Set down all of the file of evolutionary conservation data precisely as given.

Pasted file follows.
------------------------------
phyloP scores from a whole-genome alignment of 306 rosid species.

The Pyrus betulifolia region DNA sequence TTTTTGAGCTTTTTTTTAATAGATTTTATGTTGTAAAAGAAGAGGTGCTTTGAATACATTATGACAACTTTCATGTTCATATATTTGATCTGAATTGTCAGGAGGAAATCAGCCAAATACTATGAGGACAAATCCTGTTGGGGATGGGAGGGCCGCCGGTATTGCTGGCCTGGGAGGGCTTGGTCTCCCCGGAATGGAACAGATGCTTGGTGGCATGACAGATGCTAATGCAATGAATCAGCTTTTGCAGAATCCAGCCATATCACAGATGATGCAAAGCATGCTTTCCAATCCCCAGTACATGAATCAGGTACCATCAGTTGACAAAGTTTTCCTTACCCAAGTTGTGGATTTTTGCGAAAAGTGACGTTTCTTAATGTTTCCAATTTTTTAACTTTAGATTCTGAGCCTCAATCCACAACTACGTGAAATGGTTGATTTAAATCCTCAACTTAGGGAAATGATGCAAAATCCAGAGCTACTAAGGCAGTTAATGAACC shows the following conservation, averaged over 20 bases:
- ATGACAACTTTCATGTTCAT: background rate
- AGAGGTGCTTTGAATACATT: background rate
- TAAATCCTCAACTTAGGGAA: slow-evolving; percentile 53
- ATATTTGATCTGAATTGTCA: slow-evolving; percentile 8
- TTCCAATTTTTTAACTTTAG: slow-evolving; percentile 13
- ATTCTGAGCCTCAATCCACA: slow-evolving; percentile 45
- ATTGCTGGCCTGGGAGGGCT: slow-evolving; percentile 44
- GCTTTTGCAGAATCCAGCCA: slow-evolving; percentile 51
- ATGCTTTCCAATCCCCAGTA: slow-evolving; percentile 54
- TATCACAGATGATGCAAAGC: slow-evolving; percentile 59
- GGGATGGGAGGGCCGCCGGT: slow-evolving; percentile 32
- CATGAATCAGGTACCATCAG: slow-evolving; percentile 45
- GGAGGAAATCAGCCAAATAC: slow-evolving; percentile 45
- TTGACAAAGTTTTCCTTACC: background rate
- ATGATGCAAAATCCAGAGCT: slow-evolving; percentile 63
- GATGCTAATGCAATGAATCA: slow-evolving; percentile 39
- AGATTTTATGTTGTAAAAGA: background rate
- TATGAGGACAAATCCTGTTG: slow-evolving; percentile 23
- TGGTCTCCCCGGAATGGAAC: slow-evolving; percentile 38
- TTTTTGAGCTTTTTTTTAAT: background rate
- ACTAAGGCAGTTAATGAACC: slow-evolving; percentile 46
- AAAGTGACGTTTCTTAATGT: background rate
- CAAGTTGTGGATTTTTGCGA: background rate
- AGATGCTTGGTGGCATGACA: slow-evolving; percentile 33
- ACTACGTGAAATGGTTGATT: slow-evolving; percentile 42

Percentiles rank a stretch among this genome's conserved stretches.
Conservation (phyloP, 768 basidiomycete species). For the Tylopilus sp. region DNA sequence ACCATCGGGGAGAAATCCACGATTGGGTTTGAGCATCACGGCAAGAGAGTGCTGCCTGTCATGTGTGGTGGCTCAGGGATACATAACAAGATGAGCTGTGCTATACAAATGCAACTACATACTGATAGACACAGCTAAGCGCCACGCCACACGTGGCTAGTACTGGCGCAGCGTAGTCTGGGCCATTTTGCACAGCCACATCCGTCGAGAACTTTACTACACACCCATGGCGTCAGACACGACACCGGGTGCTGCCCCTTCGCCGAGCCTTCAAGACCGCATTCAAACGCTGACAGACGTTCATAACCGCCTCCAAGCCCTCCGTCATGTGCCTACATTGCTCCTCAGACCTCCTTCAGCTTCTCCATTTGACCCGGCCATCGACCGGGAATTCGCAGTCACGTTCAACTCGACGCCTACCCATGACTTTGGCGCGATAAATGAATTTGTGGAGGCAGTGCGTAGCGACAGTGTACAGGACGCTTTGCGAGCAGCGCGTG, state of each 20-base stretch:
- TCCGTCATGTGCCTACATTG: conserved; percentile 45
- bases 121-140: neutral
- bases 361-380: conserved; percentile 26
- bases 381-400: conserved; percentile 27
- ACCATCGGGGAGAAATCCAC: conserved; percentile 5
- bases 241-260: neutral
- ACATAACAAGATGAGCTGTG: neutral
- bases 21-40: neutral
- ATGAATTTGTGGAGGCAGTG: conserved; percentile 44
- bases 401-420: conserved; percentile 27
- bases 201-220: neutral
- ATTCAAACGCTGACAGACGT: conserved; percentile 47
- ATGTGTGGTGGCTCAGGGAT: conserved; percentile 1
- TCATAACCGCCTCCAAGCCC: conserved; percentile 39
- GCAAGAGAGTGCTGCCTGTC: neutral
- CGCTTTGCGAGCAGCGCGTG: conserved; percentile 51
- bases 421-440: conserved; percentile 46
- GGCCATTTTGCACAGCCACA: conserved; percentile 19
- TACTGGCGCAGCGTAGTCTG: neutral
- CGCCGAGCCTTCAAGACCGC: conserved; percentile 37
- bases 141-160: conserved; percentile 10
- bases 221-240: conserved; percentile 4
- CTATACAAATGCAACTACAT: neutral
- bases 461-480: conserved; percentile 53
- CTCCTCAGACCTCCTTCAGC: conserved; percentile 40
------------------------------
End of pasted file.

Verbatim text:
phyloP scores from a whole-genome alignment of 306 rosid species.

The Pyrus betulifolia region DNA sequence TTTTTGAGCTTTTTTTTAATAGATTTTATGTTGTAAAAGAAGAGGTGCTTTGAATACATTATGACAACTTTCATGTTCATATATTTGATCTGAATTGTCAGGAGGAAATCAGCCAAATACTATGAGGACAAATCCTGTTGGGGATGGGAGGGCCGCCGGTATTGCTGGCCTGGGAGGGCTTGGTCTCCCCGGAATGGAACAGATGCTTGGTGGCATGACAGATGCTAATGCAATGAATCAGCTTTTGCAGAATCCAGCCATATCACAGATGATGCAAAGCATGCTTTCCAATCCCCAGTACATGAATCAGGTACCATCAGTTGACAAAGTTTTCCTTACCCAAGTTGTGGATTTTTGCGAAAAGTGACGTTTCTTAATGTTTCCAATTTTTTAACTTTAGATTCTGAGCCTCAATCCACAACTACGTGAAATGGTTGATTTAAATCCTCAACTTAGGGAAATGATGCAAAATCCAGAGCTACTAAGGCAGTTAATGAACC shows the following conservation, averaged over 20 bases:
- ATGACAACTTTCATGTTCAT: background rate
- AGAGGTGCTTTGAATACATT: background rate
- TAAATCCTCAACTTAGGGAA: slow-evolving; percentile 53
- ATATTTGATCTGAATTGTCA: slow-evolving; percentile 8
- TTCCAATTTTTTAACTTTAG: slow-evolving; percentile 13
- ATTCTGAGCCTCAATCCACA: slow-evolving; percentile 45
- ATTGCTGGCCTGGGAGGGCT: slow-evolving; percentile 44
- GCTTTTGCAGAATCCAGCCA: slow-evolving; percentile 51
- ATGCTTTCCAATCCCCAGTA: slow-evolving; percentile 54
- TATCACAGATGATGCAAAGC: slow-evolving; percentile 59
- GGGATGGGAGGGCCGCCGGT: slow-evolving; percentile 32
- CATGAATCAGGTACCATCAG: slow-evolving; percentile 45
- GGAGGAAATCAGCCAAATAC: slow-evolving; percentile 45
- TTGACAAAGTTTTCCTTACC: background rate
- ATGATGCAAAATCCAGAGCT: slow-evolving; percentile 63
- GATGCTAATGCAATGAATCA: slow-evolving; percentile 39
- AGATTTTATGTTGTAAAAGA: background rate
- TATGAGGACAAATCCTGTTG: slow-evolving; percentile 23
- TGGTCTCCCCGGAATGGAAC: slow-evolving; percentile 38
- TTTTTGAGCTTTTTTTTAAT: background rate
- ACTAAGGCAGTTAATGAACC: slow-evolving; percentile 46
- AAAGTGACGTTTCTTAATGT: background rate
- CAAGTTGTGGATTTTTGCGA: background rate
- AGATGCTTGGTGGCATGACA: slow-evolving; percentile 33
- ACTACGTGAAATGGTTGATT: slow-evolving; percentile 42

Percentiles rank a stretch among this genome's conserved stretches.
Conservation (phyloP, 768 basidiomycete species). For the Tylopilus sp. region DNA sequence ACCATCGGGGAGAAATCCACGATTGGGTTTGAGCATCACGGCAAGAGAGTGCTGCCTGTCATGTGTGGTGGCTCAGGGATACATAACAAGATGAGCTGTGCTATACAAATGCAACTACATACTGATAGACACAGCTAAGCGCCACGCCACACGTGGCTAGTACTGGCGCAGCGTAGTCTGGGCCATTTTGCACAGCCACATCCGTCGAGAACTTTACTACACACCCATGGCGTCAGACACGACACCGGGTGCTGCCCCTTCGCCGAGCCTTCAAGACCGCATTCAAACGCTGACAGACGTTCATAACCGCCTCCAAGCCCTCCGTCATGTGCCTACATTGCTCCTCAGACCTCCTTCAGCTTCTCCATTTGACCCGGCCATCGACCGGGAATTCGCAGTCACGTTCAACTCGACGCCTACCCATGACTTTGGCGCGATAAATGAATTTGTGGAGGCAGTGCGTAGCGACAGTGTACAGGACGCTTTGCGAGCAGCGCGTG, state of each 20-base stretch:
- TCCGTCATGTGCCTACATTG: conserved; percentile 45
- bases 121-140: neutral
- bases 361-380: conserved; percentile 26
- bases 381-400: conserved; percentile 27
- ACCATCGGGGAGAAATCCAC: conserved; percentile 5
- bases 241-260: neutral
- ACATAACAAGATGAGCTGTG: neutral
- bases 21-40: neutral
- ATGAATTTGTGGAGGCAGTG: conserved; percentile 44
- bases 401-420: conserved; percentile 27
- bases 201-220: neutral
- ATTCAAACGCTGACAGACGT: conserved; percentile 47
- ATGTGTGGTGGCTCAGGGAT: conserved; percentile 1
- TCATAACCGCCTCCAAGCCC: conserved; percentile 39
- GCAAGAGAGTGCTGCCTGTC: neutral
- CGCTTTGCGAGCAGCGCGTG: conserved; percentile 51
- bases 421-440: conserved; percentile 46
- GGCCATTTTGCACAGCCACA: conserved; percentile 19
- TACTGGCGCAGCGTAGTCTG: neutral
- CGCCGAGCCTTCAAGACCGC: conserved; percentile 37
- bases 141-160: conserved; percentile 10
- bases 221-240: conserved; percentile 4
- CTATACAAATGCAACTACAT: neutral
- bases 461-480: conserved; percentile 53
- CTCCTCAGACCTCCTTCAGC: conserved; percentile 40